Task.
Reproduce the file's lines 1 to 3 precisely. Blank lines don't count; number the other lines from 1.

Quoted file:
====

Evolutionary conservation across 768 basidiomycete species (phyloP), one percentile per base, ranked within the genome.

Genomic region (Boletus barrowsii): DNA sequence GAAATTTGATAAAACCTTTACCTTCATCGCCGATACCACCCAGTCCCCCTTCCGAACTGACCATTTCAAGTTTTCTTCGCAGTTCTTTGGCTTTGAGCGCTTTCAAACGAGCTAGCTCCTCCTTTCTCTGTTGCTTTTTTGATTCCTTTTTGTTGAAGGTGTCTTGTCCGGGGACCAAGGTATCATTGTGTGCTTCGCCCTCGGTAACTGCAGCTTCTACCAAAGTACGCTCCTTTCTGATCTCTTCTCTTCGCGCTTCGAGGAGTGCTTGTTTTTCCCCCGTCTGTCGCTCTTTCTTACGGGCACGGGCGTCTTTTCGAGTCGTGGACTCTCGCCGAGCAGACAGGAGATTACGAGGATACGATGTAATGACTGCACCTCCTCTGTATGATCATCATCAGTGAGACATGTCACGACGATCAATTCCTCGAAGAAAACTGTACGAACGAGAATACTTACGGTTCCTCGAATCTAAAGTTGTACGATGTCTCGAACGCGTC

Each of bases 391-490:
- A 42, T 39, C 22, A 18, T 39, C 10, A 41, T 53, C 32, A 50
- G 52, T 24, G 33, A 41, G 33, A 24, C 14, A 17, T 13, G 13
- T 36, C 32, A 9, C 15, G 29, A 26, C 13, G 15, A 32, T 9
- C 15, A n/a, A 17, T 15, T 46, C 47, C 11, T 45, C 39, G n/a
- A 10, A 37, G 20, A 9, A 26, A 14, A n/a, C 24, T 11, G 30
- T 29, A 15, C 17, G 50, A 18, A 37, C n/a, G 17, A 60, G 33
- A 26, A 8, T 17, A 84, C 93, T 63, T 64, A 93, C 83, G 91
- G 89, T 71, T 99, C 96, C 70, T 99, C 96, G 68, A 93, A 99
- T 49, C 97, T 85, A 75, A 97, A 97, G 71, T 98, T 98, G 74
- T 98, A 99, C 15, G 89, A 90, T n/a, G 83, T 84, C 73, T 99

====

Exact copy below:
Evolutionary conservation across 768 basidiomycete species (phyloP), one percentile per base, ranked within the genome.

Genomic region (Boletus barrowsii): DNA sequence GAAATTTGATAAAACCTTTACCTTCATCGCCGATACCACCCAGTCCCCCTTCCGAACTGACCATTTCAAGTTTTCTTCGCAGTTCTTTGGCTTTGAGCGCTTTCAAACGAGCTAGCTCCTCCTTTCTCTGTTGCTTTTTTGATTCCTTTTTGTTGAAGGTGTCTTGTCCGGGGACCAAGGTATCATTGTGTGCTTCGCCCTCGGTAACTGCAGCTTCTACCAAAGTACGCTCCTTTCTGATCTCTTCTCTTCGCGCTTCGAGGAGTGCTTGTTTTTCCCCCGTCTGTCGCTCTTTCTTACGGGCACGGGCGTCTTTTCGAGTCGTGGACTCTCGCCGAGCAGACAGGAGATTACGAGGATACGATGTAATGACTGCACCTCCTCTGTATGATCATCATCAGTGAGACATGTCACGACGATCAATTCCTCGAAGAAAACTGTACGAACGAGAATACTTACGGTTCCTCGAATCTAAAGTTGTACGATGTCTCGAACGCGTC

Each of bases 391-490: